Abstract Project: RAP1126

Long-term interactions between snow and the atmosphere in the Arctic (ARCSNOW-2)

Hans-Werner Jacobi (CNRS/ Univ. Grenoble Alpes)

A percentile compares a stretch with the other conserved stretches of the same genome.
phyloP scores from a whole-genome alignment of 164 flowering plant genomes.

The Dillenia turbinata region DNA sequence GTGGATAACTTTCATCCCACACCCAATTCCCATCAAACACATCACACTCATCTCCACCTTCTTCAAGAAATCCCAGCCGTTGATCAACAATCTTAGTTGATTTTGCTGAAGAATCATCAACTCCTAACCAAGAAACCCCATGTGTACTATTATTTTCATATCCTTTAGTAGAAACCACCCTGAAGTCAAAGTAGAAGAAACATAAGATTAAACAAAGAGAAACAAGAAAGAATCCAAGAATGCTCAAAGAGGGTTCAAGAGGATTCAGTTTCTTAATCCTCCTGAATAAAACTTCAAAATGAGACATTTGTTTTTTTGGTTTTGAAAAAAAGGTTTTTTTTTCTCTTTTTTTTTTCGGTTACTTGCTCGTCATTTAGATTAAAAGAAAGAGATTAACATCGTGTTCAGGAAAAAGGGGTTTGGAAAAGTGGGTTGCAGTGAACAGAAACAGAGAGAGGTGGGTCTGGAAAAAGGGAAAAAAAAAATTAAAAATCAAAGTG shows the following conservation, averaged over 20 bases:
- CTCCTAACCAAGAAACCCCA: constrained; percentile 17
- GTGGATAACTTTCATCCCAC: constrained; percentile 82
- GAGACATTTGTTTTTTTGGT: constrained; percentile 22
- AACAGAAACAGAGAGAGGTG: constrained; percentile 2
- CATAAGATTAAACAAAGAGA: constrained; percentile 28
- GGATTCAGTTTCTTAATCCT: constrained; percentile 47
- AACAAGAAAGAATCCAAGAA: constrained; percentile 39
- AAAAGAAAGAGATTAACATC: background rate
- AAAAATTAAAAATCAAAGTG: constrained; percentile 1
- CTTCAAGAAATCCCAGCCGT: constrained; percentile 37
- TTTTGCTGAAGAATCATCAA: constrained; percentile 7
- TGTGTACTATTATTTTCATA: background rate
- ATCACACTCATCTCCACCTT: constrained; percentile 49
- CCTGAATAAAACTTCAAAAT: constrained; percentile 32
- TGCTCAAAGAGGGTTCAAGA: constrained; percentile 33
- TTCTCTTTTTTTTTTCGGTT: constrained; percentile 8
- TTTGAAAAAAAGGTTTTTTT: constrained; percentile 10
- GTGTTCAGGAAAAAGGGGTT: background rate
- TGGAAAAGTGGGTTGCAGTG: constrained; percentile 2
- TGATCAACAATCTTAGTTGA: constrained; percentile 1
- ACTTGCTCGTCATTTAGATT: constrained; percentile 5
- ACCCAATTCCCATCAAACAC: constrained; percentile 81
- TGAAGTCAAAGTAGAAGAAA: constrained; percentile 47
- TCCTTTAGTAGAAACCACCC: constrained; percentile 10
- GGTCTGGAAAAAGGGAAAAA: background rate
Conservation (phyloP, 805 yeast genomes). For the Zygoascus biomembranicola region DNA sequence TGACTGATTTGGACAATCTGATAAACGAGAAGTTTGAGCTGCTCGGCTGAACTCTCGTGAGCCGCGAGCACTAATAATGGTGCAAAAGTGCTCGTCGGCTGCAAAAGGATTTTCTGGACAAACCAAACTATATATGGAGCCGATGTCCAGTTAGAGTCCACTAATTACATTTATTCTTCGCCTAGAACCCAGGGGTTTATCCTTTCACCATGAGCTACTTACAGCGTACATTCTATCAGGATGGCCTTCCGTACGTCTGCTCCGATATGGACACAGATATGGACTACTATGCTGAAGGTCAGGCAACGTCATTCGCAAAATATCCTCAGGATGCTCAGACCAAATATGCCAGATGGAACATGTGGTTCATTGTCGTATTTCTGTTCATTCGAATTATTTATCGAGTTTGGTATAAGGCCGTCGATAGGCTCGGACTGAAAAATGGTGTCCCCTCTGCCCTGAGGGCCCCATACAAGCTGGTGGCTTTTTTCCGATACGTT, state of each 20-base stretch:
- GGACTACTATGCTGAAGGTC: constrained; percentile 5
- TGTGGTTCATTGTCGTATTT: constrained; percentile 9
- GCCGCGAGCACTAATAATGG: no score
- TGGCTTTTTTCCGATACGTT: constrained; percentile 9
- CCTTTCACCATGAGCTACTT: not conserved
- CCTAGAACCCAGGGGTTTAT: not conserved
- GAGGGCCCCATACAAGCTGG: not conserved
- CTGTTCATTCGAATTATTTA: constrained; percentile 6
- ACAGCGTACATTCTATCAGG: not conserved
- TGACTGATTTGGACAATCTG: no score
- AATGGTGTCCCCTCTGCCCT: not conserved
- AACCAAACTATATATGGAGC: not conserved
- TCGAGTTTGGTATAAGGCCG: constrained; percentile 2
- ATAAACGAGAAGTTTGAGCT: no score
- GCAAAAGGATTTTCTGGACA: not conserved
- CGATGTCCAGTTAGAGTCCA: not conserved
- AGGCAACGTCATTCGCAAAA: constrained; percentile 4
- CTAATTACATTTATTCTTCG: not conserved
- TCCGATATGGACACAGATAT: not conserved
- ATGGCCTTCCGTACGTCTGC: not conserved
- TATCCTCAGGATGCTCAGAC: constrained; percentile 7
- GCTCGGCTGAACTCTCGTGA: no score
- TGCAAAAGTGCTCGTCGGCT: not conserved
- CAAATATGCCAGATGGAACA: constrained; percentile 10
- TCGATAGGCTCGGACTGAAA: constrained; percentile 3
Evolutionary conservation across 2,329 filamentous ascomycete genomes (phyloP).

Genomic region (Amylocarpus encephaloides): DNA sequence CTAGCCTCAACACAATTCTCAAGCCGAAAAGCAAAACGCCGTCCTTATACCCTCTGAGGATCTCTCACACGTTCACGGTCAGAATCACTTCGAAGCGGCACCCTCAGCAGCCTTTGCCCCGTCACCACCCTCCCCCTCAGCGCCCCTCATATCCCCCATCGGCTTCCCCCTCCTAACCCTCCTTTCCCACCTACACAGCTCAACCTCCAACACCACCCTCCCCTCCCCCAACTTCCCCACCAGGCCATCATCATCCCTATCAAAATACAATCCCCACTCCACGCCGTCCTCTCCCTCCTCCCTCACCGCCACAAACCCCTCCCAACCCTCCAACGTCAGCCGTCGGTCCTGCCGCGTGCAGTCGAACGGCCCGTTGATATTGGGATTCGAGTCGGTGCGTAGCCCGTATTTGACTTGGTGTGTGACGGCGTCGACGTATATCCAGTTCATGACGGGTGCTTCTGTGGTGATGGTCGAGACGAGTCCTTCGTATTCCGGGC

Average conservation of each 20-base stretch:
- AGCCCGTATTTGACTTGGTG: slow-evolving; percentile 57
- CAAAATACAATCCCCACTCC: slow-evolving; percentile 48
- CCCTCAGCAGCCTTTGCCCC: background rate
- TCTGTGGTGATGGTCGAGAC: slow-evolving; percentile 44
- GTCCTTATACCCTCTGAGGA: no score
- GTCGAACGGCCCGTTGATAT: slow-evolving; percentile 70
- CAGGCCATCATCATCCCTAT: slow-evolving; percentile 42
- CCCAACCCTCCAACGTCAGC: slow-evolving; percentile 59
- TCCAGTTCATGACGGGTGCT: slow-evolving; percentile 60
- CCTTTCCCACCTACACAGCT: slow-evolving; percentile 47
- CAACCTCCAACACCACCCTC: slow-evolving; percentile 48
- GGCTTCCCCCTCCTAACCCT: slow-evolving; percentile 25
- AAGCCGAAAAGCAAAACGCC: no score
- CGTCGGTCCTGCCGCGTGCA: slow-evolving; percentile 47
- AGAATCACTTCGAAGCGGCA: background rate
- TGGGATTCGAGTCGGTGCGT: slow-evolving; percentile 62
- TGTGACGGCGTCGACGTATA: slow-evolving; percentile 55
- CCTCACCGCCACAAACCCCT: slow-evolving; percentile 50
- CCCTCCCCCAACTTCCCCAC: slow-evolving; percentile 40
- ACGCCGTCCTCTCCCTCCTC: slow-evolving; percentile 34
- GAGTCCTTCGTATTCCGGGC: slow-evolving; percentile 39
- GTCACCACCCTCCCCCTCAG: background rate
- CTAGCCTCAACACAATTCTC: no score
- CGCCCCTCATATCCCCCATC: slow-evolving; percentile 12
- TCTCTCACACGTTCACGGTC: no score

The Arctic warms faster than the rest of the globe due to Arctic Amplification. The different elements of the cryosphere are mayor drivers of this amplification. Simultaneously, changes in the Arctic modify the cryosphere due to the modification of the temperature, precipitation, humidity as well as long-range transport. Albeit changes in the extent of the Arctic seasonal snow cover are well documented in situ year-round observations in the Arctic are still scarce. This project aims to continue year-round snow and precipitation observations at Ny-Alesund initiated in the previous project ARCSNOW. The year-round field measurements and samplings are now supported by an international cooperation involving as scientific partners the Norwegian Polar Institute and the Ecole Centrale Lyon and executed by the personnel from the Sverdrup and AWIPEV stations. Due to this cooperation continuous and coherent data concerning physical, chemical, and biological properties of the arctic snowpack will be generated, shared, and provided to the larger scientific community. The specific objectives of ARSNOW-2 project are close to the objectives formulated for the previous project and are related to a detailed and comprehensive chemical description of the precipitation and the snowpack and the analysis of the wet and dry deposition. These objectives require a detailed correction of the observed precipitation amounts, which will be examined in cooperation with the Norwegian Meteorological Institute and the University Cologne. The behavior of impurities with different properties during post-depositional processes and their role in snow albedo feedback processes will be studied. If opportunities arise, the year-round observations will be adjusted to participate in international efforts for Pan-arctic observations.

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